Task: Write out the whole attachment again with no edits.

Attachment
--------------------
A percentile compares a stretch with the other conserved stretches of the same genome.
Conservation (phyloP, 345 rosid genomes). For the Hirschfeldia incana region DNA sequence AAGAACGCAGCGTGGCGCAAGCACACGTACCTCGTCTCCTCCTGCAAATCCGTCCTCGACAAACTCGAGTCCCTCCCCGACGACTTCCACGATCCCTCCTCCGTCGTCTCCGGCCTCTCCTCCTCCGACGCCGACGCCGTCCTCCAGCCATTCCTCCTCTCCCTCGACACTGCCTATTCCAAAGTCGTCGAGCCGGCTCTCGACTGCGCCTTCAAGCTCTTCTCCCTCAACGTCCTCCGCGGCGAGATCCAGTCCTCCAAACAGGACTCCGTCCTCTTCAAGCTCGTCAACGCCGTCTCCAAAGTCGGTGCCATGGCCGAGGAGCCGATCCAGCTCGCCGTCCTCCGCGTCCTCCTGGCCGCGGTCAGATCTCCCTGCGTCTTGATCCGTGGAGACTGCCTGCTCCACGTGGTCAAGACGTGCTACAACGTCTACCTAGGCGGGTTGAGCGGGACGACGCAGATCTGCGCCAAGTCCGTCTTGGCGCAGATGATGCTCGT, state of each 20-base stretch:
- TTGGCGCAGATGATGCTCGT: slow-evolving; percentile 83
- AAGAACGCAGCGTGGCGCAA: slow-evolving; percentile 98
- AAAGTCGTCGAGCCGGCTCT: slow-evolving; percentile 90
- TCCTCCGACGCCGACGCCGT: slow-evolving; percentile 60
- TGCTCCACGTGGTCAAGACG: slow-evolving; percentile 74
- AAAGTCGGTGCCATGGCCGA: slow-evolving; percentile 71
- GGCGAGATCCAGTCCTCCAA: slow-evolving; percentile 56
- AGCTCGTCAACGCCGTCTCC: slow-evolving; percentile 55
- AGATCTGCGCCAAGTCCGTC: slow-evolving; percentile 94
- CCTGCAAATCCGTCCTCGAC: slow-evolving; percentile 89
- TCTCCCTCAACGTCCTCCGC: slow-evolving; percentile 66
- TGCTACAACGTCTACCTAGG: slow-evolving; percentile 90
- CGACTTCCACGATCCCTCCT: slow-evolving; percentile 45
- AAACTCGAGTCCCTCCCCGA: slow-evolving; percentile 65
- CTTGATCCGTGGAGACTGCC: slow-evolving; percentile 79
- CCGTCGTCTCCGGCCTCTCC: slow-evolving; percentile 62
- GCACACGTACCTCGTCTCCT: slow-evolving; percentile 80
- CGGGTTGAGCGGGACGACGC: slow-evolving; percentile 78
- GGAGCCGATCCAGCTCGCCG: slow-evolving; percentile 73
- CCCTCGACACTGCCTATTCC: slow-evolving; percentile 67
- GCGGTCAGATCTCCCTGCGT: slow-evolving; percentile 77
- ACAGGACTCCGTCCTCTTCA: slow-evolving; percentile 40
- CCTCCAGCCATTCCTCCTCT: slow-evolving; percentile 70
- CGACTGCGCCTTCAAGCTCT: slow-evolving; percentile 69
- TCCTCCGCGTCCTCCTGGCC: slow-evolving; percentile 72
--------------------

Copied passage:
A percentile compares a stretch with the other conserved stretches of the same genome.
Conservation (phyloP, 345 rosid genomes). For the Hirschfeldia incana region DNA sequence AAGAACGCAGCGTGGCGCAAGCACACGTACCTCGTCTCCTCCTGCAAATCCGTCCTCGACAAACTCGAGTCCCTCCCCGACGACTTCCACGATCCCTCCTCCGTCGTCTCCGGCCTCTCCTCCTCCGACGCCGACGCCGTCCTCCAGCCATTCCTCCTCTCCCTCGACACTGCCTATTCCAAAGTCGTCGAGCCGGCTCTCGACTGCGCCTTCAAGCTCTTCTCCCTCAACGTCCTCCGCGGCGAGATCCAGTCCTCCAAACAGGACTCCGTCCTCTTCAAGCTCGTCAACGCCGTCTCCAAAGTCGGTGCCATGGCCGAGGAGCCGATCCAGCTCGCCGTCCTCCGCGTCCTCCTGGCCGCGGTCAGATCTCCCTGCGTCTTGATCCGTGGAGACTGCCTGCTCCACGTGGTCAAGACGTGCTACAACGTCTACCTAGGCGGGTTGAGCGGGACGACGCAGATCTGCGCCAAGTCCGTCTTGGCGCAGATGATGCTCGT, state of each 20-base stretch:
- TTGGCGCAGATGATGCTCGT: slow-evolving; percentile 83
- AAGAACGCAGCGTGGCGCAA: slow-evolving; percentile 98
- AAAGTCGTCGAGCCGGCTCT: slow-evolving; percentile 90
- TCCTCCGACGCCGACGCCGT: slow-evolving; percentile 60
- TGCTCCACGTGGTCAAGACG: slow-evolving; percentile 74
- AAAGTCGGTGCCATGGCCGA: slow-evolving; percentile 71
- GGCGAGATCCAGTCCTCCAA: slow-evolving; percentile 56
- AGCTCGTCAACGCCGTCTCC: slow-evolving; percentile 55
- AGATCTGCGCCAAGTCCGTC: slow-evolving; percentile 94
- CCTGCAAATCCGTCCTCGAC: slow-evolving; percentile 89
- TCTCCCTCAACGTCCTCCGC: slow-evolving; percentile 66
- TGCTACAACGTCTACCTAGG: slow-evolving; percentile 90
- CGACTTCCACGATCCCTCCT: slow-evolving; percentile 45
- AAACTCGAGTCCCTCCCCGA: slow-evolving; percentile 65
- CTTGATCCGTGGAGACTGCC: slow-evolving; percentile 79
- CCGTCGTCTCCGGCCTCTCC: slow-evolving; percentile 62
- GCACACGTACCTCGTCTCCT: slow-evolving; percentile 80
- CGGGTTGAGCGGGACGACGC: slow-evolving; percentile 78
- GGAGCCGATCCAGCTCGCCG: slow-evolving; percentile 73
- CCCTCGACACTGCCTATTCC: slow-evolving; percentile 67
- GCGGTCAGATCTCCCTGCGT: slow-evolving; percentile 77
- ACAGGACTCCGTCCTCTTCA: slow-evolving; percentile 40
- CCTCCAGCCATTCCTCCTCT: slow-evolving; percentile 70
- CGACTGCGCCTTCAAGCTCT: slow-evolving; percentile 69
- TCCTCCGCGTCCTCCTGGCC: slow-evolving; percentile 72